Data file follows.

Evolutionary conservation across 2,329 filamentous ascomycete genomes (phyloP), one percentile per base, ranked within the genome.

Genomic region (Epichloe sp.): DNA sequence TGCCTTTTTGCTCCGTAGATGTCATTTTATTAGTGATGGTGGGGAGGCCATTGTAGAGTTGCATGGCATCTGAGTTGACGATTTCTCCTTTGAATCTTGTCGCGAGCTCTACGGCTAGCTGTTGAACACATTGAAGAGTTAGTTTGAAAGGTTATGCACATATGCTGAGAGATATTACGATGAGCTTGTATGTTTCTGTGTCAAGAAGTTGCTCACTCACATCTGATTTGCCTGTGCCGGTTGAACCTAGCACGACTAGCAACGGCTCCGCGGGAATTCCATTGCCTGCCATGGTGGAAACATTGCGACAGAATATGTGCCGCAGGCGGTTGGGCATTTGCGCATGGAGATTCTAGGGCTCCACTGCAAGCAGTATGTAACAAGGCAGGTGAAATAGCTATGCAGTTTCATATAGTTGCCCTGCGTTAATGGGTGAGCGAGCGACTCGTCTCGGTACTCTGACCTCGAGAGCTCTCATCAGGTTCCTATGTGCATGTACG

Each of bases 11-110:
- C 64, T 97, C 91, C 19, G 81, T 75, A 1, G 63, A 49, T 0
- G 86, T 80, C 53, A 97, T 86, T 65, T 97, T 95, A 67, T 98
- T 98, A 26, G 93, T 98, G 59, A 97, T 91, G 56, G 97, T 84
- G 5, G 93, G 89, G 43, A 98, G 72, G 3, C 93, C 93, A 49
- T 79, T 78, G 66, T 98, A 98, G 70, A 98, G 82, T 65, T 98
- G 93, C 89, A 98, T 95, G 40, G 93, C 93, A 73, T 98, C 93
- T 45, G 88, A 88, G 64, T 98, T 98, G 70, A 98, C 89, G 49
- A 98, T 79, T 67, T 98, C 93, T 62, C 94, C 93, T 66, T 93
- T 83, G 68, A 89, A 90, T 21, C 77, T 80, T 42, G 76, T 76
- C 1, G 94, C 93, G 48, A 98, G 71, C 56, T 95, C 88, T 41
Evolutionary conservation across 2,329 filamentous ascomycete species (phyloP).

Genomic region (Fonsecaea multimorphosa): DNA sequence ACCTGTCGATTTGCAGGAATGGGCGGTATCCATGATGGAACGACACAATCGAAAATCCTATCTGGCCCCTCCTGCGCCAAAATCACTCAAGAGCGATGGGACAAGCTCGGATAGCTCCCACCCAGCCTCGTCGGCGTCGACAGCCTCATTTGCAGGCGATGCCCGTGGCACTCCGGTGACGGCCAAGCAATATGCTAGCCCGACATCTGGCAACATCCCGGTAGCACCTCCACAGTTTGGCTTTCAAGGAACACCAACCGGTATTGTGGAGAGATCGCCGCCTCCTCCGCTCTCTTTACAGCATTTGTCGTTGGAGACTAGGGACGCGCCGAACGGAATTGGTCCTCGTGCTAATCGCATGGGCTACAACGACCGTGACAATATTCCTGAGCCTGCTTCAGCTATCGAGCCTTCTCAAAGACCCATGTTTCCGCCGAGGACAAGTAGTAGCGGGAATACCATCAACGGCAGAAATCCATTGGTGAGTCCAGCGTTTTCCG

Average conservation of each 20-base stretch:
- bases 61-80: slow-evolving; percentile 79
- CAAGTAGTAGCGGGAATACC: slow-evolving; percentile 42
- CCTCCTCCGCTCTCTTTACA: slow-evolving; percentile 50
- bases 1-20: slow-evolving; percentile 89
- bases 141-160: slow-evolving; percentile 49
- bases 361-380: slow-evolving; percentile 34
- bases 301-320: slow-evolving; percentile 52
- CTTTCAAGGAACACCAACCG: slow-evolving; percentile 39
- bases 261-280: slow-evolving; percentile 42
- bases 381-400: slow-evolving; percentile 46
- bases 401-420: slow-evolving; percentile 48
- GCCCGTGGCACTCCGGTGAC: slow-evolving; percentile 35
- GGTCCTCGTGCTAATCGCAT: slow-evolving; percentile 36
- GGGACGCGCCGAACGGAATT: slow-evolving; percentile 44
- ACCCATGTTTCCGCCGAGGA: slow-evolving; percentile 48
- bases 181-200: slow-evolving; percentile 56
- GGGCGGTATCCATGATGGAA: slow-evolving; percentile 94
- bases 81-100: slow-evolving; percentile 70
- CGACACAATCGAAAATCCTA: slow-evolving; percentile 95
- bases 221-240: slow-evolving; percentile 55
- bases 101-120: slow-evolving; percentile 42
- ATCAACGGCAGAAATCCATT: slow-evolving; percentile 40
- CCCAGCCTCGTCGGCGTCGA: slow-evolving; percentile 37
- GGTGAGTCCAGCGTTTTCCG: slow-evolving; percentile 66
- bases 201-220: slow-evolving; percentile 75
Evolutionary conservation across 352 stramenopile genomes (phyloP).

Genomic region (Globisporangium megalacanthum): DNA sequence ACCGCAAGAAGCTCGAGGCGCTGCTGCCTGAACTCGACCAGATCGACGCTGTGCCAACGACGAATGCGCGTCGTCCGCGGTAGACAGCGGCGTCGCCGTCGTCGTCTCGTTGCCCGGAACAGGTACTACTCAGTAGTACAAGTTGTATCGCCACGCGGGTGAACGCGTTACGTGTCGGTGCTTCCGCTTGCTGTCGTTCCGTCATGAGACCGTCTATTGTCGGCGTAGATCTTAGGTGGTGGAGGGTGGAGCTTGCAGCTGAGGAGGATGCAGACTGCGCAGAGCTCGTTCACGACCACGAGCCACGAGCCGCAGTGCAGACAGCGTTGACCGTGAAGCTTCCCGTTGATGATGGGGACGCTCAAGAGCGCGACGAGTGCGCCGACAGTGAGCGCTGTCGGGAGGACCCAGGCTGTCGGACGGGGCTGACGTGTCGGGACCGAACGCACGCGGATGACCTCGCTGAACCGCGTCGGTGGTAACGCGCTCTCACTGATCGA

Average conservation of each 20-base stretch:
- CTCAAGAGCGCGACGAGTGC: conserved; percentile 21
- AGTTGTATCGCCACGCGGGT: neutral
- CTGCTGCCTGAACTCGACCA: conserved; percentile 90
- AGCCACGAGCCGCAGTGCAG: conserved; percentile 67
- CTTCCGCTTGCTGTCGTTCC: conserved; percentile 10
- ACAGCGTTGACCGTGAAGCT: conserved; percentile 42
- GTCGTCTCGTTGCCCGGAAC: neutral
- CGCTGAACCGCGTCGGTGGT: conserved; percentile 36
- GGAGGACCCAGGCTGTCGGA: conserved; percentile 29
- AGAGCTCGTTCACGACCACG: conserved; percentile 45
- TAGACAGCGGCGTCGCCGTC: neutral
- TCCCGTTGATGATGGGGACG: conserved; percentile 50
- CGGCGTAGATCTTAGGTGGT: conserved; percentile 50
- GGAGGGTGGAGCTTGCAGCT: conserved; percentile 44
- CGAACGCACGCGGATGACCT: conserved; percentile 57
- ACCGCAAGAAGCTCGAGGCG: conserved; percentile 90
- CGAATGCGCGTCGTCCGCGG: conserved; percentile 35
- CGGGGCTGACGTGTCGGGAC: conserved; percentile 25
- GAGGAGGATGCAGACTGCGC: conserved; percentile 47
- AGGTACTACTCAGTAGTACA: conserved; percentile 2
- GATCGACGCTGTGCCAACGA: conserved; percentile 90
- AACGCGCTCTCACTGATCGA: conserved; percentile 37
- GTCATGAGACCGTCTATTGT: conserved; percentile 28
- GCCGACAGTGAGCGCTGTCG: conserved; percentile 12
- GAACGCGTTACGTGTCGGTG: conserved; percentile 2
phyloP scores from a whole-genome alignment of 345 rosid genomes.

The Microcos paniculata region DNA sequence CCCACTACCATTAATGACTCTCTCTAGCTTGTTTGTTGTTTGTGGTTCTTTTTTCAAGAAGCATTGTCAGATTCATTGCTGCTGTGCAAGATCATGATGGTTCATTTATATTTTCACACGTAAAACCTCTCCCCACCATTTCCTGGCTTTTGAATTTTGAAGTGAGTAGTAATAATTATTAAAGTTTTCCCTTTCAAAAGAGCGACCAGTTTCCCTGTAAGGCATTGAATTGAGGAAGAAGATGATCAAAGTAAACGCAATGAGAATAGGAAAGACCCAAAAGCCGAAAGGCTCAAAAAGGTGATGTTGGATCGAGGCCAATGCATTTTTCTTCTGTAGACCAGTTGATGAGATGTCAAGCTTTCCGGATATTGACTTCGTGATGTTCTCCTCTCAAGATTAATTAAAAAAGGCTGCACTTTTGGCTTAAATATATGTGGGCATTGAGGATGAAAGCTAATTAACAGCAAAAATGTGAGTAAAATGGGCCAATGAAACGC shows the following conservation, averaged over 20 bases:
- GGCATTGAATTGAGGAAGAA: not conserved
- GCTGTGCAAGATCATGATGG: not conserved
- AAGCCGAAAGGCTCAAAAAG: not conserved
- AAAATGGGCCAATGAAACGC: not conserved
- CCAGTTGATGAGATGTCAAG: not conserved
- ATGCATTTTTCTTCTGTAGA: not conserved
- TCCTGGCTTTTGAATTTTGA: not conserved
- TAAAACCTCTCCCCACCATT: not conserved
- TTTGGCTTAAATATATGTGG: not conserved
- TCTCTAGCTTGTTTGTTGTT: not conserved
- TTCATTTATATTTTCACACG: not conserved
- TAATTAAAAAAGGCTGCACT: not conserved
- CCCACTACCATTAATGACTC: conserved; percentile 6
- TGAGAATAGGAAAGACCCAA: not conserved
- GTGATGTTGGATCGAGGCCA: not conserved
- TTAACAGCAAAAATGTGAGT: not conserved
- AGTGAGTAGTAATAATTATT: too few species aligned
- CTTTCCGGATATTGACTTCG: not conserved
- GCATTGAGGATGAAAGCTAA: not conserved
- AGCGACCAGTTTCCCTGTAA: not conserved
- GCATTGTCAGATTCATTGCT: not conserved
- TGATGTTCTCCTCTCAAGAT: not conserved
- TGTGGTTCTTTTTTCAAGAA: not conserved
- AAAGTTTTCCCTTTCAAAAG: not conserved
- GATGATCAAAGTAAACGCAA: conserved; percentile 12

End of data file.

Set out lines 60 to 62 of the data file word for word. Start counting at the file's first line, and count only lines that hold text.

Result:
- ACCGCAAGAAGCTCGAGGCG: conserved; percentile 90
- CGAATGCGCGTCGTCCGCGG: conserved; percentile 35
- CGGGGCTGACGTGTCGGGAC: conserved; percentile 25